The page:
The “Mi Casa Nueva” exhibit was very well-received, especially by the Latino community, Reyes said. “It was kind of a turning point. There’s a lot of untold history. Along with the University of Iowa ‘Migration is Beautiful’ history exhibit, it all came together.
“It was kind of a launching point for us,” he said. “We are still trying to introduce Iowa Mexican and Latino history into the Davenport school district, West Liberty, and Muscatine.”
LULAC also has done volunteer work on other exhibits, including the “Race” exhibit, providing facilitators for that. “That was another positive initiative from the Putnam to our community,” Reyes said.
The “River, Prairie, People” exhibit is limited and “doesn’t show a complete picture of the Quad-Cities,” he agreed. “We need to expand that exhibit to show more diversity, as well as more history of what really happened in the Quad-Cities, within the communities of color.”
Council 10 also works with the Illinois-side LULAC Council 5285, based in Moline. They both have scholarship programs, but Davenport’s is much older, stretching back 61 years – awarding $600,000 to over 900 area students during that time, Reyes said.
A better exhibit will help reduce stereotypes about immigrants, he said.
“Everybody thinks immigrants are here taking jobs; a lot of people talk of Americans not wanting to do those jobs,” Reyes said. “It goes further — there’s not enough Americans to do the jobs, there’s such labor shortage and need, in agriculture, construction, service industries.”
“It only makes sense to reach out to the immigrant community, if you don’t or won’t have enough labor force to get the work done,” he said. “It’s not a matter of who is stealing jobs; it’s a matter there’s not enough labor to sustain what the United States needs. What Congress really needs to be doing is immigration reform, give immigrants legal work permits, allow them to come to fill these jobs.”
The Putnam can help educate people about the importance and role Latinos have played in building the Quad-Cities, Reyes said.
“To educate both Hispanics and non-Hispanics about the rich cultural history that has been brought to the Quad-Cities,” he said.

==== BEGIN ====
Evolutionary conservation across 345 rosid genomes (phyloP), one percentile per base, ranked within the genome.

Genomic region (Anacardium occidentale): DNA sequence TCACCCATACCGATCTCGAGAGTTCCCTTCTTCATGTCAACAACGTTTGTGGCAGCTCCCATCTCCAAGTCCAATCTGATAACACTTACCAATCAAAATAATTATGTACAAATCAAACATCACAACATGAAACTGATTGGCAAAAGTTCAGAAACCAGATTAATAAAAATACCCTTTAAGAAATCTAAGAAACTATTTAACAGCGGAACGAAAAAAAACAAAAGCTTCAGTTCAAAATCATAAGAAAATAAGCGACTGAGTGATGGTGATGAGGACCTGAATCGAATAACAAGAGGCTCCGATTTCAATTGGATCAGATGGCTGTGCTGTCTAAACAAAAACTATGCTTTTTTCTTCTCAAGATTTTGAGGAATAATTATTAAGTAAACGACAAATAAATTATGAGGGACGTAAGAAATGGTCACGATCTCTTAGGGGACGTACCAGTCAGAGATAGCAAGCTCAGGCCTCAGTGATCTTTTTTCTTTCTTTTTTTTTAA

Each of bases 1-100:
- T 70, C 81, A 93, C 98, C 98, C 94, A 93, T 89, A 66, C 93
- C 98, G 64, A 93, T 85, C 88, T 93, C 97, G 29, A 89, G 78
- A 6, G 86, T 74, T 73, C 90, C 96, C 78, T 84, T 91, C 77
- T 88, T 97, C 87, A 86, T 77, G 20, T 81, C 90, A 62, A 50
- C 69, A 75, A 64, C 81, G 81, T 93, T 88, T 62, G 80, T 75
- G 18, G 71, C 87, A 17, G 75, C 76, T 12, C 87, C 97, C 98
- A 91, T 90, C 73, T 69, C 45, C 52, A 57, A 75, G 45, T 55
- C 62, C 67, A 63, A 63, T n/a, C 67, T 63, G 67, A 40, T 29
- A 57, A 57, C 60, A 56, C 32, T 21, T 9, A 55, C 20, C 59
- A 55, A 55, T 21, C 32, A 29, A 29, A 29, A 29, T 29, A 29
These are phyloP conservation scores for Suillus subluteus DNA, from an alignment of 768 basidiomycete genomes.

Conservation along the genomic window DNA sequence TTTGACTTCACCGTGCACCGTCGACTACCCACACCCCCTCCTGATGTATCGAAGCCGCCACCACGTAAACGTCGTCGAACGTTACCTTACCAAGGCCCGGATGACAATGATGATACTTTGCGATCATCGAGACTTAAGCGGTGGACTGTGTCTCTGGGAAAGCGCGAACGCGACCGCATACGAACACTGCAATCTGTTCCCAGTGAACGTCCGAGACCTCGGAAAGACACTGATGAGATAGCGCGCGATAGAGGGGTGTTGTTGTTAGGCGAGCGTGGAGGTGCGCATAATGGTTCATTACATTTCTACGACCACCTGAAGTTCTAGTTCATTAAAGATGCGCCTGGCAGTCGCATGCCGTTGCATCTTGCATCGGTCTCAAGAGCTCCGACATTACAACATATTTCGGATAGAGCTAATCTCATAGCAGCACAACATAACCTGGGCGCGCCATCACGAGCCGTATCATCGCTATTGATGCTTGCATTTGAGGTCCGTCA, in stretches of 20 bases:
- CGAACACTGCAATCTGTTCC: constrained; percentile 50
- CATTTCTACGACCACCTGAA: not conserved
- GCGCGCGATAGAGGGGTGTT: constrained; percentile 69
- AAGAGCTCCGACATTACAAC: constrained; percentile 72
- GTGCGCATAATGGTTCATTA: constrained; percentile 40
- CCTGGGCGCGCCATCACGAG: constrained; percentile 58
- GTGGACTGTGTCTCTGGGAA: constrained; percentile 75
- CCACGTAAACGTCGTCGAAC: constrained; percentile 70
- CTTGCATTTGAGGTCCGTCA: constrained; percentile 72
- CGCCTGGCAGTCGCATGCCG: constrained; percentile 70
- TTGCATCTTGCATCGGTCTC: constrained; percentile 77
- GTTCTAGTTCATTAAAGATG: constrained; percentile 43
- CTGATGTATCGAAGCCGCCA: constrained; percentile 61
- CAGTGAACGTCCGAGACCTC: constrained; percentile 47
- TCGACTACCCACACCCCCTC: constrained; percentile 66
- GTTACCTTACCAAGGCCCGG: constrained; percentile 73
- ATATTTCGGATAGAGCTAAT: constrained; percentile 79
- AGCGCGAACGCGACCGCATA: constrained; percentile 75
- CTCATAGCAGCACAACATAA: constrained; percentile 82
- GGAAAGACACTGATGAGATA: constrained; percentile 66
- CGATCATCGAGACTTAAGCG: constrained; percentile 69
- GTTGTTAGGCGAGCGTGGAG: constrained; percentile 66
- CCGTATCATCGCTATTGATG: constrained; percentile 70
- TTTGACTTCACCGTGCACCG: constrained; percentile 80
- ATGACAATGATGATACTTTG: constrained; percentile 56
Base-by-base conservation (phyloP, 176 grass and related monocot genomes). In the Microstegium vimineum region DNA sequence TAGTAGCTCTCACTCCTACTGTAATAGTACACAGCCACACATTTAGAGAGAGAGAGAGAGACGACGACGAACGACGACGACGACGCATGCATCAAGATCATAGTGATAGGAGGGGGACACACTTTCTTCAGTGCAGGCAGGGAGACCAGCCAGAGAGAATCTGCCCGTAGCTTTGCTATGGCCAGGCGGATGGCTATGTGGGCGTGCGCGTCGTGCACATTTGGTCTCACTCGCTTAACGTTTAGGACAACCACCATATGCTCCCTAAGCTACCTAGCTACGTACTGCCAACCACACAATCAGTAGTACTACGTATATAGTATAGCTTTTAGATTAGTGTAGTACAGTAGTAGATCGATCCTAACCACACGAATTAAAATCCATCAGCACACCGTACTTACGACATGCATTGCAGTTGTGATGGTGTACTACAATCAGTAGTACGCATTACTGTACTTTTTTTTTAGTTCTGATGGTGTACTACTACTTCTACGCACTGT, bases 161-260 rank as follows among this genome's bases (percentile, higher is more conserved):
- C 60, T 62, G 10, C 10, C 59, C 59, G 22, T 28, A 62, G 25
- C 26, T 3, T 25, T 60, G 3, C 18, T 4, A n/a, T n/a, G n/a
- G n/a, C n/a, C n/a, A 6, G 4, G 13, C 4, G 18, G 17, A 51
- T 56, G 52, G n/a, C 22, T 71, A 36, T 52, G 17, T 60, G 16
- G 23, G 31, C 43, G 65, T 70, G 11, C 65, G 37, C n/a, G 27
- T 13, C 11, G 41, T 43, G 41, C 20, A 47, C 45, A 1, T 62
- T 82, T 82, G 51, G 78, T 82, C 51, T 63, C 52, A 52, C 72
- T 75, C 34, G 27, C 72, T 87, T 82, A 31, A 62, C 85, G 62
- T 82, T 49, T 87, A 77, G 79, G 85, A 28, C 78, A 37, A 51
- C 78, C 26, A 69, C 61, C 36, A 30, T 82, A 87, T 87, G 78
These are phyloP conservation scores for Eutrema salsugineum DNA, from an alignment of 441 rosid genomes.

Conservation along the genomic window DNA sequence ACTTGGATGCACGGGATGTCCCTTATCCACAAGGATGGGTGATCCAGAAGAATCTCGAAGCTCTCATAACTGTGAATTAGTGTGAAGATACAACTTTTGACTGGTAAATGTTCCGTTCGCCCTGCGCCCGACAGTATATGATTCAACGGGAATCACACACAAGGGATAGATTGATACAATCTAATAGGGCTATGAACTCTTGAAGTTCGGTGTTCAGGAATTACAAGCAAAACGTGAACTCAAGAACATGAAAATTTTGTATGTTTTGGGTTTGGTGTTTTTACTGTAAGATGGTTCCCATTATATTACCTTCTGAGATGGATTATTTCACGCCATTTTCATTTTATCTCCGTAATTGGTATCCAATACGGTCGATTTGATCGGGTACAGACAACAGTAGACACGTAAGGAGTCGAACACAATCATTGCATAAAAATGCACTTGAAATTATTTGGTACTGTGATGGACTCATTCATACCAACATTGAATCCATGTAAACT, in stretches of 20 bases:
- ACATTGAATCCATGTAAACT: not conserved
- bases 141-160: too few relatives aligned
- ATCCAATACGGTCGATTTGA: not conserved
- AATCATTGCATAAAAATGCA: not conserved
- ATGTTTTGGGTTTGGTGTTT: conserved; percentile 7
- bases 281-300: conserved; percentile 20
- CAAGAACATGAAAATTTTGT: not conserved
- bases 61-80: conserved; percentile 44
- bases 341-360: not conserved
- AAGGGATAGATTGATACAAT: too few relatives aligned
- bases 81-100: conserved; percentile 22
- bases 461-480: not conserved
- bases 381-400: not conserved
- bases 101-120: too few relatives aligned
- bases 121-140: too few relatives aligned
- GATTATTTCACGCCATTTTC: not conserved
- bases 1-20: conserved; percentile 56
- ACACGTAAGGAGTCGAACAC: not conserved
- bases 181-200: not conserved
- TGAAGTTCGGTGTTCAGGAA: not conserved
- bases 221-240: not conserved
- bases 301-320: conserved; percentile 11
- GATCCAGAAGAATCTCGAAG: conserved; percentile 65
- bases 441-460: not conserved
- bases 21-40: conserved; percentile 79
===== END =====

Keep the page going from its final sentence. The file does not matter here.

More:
“We always have a good relationship with the Putnam. They’ve been very open and honest with us,” he said. “History is important – kind of an untold history, especially the impact our community has had in the Quad-Cities. It’s more than education or jobs. If you look at Hero Street in Silvis, come to Council 10, you see a wall of veterans’ names, people killed in wars. The Latinos in the Quad-Cities have been very supportive of the military, participated in the military probably in greater amounts than people realize.”
The future of “Race” and the Minnesota museum
“Race: Are We So Different?” opened at the Putnam Jan. 26, 2019, encouraging visitors to explore human variation and its impact on our lives. It was developed by the American Anthropological Association in conjunction with the Science Center of Minnesota and funded by the National Science Foundation and Ford Foundation.
When the SMM show opened in St. Paul on Martin Luther King Day 2007, the museum received 6,285 visitors that day alone.
The look at race and racism in the U.S. uses interactive components, historical artifacts, iconic objects, photos, multimedia presentations and graphic displays, according to understandingrace.org. It helps visitors look at race from three different perspectives — biology, history, and contemporary lived experience. The three perspectives are woven together to tell a compelling story of science with deep and lasting social impact, according to www.smm.org.
The original exhibit has been seen by more than 4 million people in 51 museums across the country since its debut in 2007.